HL Deb 06 June 1994 vol 555 cc946-8

2.48 p.m.

Lord Monson asked Her Majesty's Government:

What is the precise date in 1996 from which the United Kingdom will be obliged to impose VAT on books, newspapers, children's clothing, public transport and house purchase, in accordance with the EC 6th Directive 1977 and Articles 7a and 99 of the Treaty of Maastricht.

The Parliamentary Under-Secretary of State, Department of Transport (Lord Mackay of Ardbrecknish)

My Lords, there is no requirement under the provisions of the 6th EC VAT Directive or any other agreement for the UK to surrender its current zero rates of VAT at any future date.

Lord Monson

My Lords, I thank the noble Lord for his rather surprising reply, given that the 1977 directive, as enlarged upon by the Treaty of Maastricht, appears to impose a clear obligation on member states to harmonise their VAT almost totally by the end of 1996. Does he agree that that obligation has been effectively endorsed by all three main political parties in this country by virtue of their acceptance of the terms of the Maastricht Treaty and that therefore the opposition parties' indignation at the extension of VAT to domestic fuel needs to be taken with a pinch of salt?

Having said that, does the Minister agree that the present Government are at fault in having agreed in June 1991 to impose a minimum VAT rate of 15 per cent., given that a lower rate could be imposed raising the same revenue if extended to a wider range of goods and services, which would also help the consumer considerably?

Lord Mackay of Ardbrecknish

My Lords, the position is perfectly clear. Article 99 of the Treaty of Rome, as amended at Maastricht, states: The Council shall, acting unanimously on a proposal from the Commission and after consulting the European Parliament … adopt provisions for the harmonization of legislation". I can assure the noble Lord that we have no intention of moving from the position that it must be done unanimously. In other words, our veto remains—unlike any positions taken by any of the parties opposite.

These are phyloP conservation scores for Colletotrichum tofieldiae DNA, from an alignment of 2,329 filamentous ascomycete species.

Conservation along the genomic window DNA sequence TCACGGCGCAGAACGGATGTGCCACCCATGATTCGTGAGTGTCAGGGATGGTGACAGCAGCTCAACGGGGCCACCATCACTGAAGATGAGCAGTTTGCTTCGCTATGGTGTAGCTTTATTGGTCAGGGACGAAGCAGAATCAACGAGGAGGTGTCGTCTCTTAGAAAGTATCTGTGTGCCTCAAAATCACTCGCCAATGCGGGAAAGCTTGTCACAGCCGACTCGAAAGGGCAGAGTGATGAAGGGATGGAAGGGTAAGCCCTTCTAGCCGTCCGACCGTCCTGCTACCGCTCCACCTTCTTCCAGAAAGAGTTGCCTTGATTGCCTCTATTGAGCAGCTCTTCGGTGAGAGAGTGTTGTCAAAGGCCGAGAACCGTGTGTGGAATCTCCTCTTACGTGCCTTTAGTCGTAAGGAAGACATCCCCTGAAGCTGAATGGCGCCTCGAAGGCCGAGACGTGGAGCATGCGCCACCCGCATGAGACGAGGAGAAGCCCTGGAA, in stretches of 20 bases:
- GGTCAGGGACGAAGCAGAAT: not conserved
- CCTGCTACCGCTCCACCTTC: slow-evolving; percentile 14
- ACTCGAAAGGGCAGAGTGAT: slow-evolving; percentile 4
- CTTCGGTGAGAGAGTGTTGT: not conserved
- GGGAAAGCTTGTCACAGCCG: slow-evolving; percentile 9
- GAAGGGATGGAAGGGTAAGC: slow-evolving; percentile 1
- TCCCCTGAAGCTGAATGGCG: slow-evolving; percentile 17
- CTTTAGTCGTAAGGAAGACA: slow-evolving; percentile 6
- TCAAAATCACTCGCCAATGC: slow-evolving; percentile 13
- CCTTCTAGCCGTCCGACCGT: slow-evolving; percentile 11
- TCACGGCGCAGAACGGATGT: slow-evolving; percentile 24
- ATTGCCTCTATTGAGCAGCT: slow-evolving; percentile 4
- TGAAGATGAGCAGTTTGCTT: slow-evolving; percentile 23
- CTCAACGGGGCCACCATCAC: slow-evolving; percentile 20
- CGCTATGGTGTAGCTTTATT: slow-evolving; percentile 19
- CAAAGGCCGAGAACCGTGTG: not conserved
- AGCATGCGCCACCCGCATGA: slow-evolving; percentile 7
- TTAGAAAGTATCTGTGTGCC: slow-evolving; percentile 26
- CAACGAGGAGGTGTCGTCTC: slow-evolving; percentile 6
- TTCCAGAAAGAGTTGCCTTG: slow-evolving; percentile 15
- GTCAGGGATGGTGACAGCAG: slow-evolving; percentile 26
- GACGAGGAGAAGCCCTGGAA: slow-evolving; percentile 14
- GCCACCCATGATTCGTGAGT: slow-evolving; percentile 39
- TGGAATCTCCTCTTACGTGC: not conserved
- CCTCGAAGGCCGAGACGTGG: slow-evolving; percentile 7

Baroness David

My Lords, is the Minister saying now that no VAT will be imposed on books and the other items mentioned in the noble Lord's Question before the end of this Parliament?

Lord Mackay of Ardbrecknish

My Lords, the answer that I gave was quite clearly one about the EC directive. The position is exactly as my right honourable friend the Prime Minister said yesterday on "The Frost Programme". He said: I see no likelihood that we are going to extend VAT or have to extend VAT". I point out to the noble Baroness that if, however, we go down the road of removing our vetos, then indeed our European partners—all of whom, with the exception of Ireland and ourselves, have VAT on books, for example —may well ask us to follow their lead.

Lord Boyd-Carpenter

My Lords, is my noble friend aware that many of us regard VAT as a very bad and harmful tax, and are very relieved to hear the clear indication that he has given that Her Majesty's Government are under no obligation to extend its scope?

Lord Mackay of Ardbrecknish

Yes, my Lords. I simply reaffirm what I said earlier to my noble friend. As he rightly points out, the Government are very clear about the position that we have taken; namely, that it will require unanimous agreement and we do not intend to give away that right of veto.

Lord Rippon of Hexham